Geeks2U Promise
We guarantee you'll love our fast, friendly service - or we'll refund your money.  
133,572 Happy Customers & Counting
Need tech support?
1300 769 448
Extended hours, 7 days a week
Home  /  geekspeak  /  Don’t get your hopes up for a major NBN revamp under Prime Minister Turnbull

Don’t get your hopes up for a major NBN revamp under Prime Minister Turnbull

Malcolm Turnbull might be more opened-minded than Tony Abbott when it comes to the benefits of high-speed broadband, but don’t expect the new Prime Minister to embrace the original plan to run fibre optics to every home.

Australia’s National Broadband Network has always been a political football and it’s frustrating that politicians seem more interested in point-scoring than ensuring we have the right broadband infrastructure for the 21st century. Rather than judging broadband technologies on their merits, our politicians turned the NBN into an ideological battlefield.

The initial NBN plan under the Rudd/Gillard Labor government was for a nationwide Fibre-to-the-Premises network, running fibre optic cables to 93 percent of Australian homes and serving those in remote areas via satellite or fixed wireless.

In terms of broadband technologies a nationwide Fibre-to-the-Premises network was a great solution, but it felt like an off-the-cuff ideological decision designed to break Telstra’s stranglehold on the country’s communications infrastructure. There wasn’t the detailed cost-benefit analysis that you’d expect with a project of this magnitude.

The Abbott government came to power promising a more conservative approach to the NBN. Prime Minister Tony Abbott ordered his then Communications Minister, Malcolm Turnbull, to “demolish” the NBN – even though the tech-savvy Turnbull clearly has a better appreciation than Abbott for the merits of high-speed broadband.

The Abbott government’s long-awaited cost-benefit analysis of the NBN also felt tainted – designed to favour rolling out as little fibre as possible. Once again it was an ideological exercise rather than an evaluation of the various technologies on their merits alone.

Some observers speculated that Turnbull secretly favoured the all-fibre NBN model, even though he put forward a passionate and well-considered case for the new Multi-Technology Mix NBN – keeping the fibre already in the ground but also using existing HFC cables and phone lines via Fibre-to-the-Node (which only runs fibre to the end of your street and still uses the phone lines to reach your doorstep).

With Tony Abbott out of the picture, there’s the temptation to hope that the new tech-savvy Prime Minister might steer the NBN back towards an all-fibre rollout. This is wishful thinking. At best the Prime Minister might quietly grant the NBN more freedom to tweak the mix of fibre, cable and FttN – scrapping some of the more decrepit copper phone lines. The nature of the rollout may also be tweaked to make it easier to deploy more fibre in the future.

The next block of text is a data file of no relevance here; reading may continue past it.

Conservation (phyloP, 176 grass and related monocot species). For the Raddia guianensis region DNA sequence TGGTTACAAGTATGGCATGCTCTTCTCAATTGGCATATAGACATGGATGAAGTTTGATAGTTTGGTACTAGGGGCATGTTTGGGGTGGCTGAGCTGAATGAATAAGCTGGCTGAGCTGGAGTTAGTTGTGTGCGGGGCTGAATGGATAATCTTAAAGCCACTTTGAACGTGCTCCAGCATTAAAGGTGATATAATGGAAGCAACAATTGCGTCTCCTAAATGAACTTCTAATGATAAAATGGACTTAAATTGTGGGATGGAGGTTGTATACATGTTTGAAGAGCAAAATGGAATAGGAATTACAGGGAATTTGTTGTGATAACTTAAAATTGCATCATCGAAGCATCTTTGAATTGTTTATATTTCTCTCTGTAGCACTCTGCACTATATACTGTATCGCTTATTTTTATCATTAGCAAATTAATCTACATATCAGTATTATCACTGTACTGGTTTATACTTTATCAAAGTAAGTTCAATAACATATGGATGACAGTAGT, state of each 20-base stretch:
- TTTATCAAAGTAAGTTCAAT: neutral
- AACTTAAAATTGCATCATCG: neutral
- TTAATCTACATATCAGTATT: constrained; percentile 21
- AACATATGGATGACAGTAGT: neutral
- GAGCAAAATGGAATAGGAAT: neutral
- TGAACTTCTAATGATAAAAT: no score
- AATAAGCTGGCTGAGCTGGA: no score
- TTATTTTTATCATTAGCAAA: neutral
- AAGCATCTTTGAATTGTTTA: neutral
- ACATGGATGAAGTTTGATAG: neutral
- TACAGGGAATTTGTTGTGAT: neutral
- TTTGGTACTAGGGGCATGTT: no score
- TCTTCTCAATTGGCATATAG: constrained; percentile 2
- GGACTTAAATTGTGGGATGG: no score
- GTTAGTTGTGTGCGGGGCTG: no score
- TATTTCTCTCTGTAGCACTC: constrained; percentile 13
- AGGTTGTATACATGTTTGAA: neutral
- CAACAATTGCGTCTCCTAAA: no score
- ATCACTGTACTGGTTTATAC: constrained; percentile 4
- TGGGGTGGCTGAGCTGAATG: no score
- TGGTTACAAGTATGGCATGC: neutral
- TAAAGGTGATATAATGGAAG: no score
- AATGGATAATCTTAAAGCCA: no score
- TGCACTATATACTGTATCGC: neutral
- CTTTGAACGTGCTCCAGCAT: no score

We might see a subtle shift in policy, but Turnbull is certainly not going to declare that his support for the MTM was all a ruse – even if it was. Hopefully the new government will take a more pragmatic and less ideological approach to the NBN, but don’t expect a major change of heart.


Recent News

I’ve not had a standard landline in my home for quite some time now. Partly that was because I very much did switch over to using my smartphone a great deal more over time. Mostly, however, it was because getting rid of it was one of the simplest ways to cut off those interminable “support

Social media can be a huge force for change, and in these times where many of us are bouncing in and out of lockdowns, also a vital lifeline for communication on everything from important matters to the wildly trivial. We’re all allowed our personal obsessions, after all. However, many of us don’t think about the

Microsoft recently released its first public-facing beta version of the Windows 11 operating system that it will ship later this year. You’ve got to be signed up to its Windows Insider program to get it – and be willing to accept a little risk in terms of unstable operating systems – but then this is

Telstra recently announced that its 5G coverage for its mobile phone network covers around 75% of the Australian population. It’s also announced the “longest” (as in range) 5G phone call in the world, spanning some 113km in Gippsland. Meanwhile, rival telco Optus has claimed that it’s hit 300mbps upstream on trials of its emerging mmWave

Coronavirus (COVID-19) Update

Learn about the precautions we are taking and our new contactless pick-up and remote service options. Read More
Get help setting up your home office or homework area today. Learn More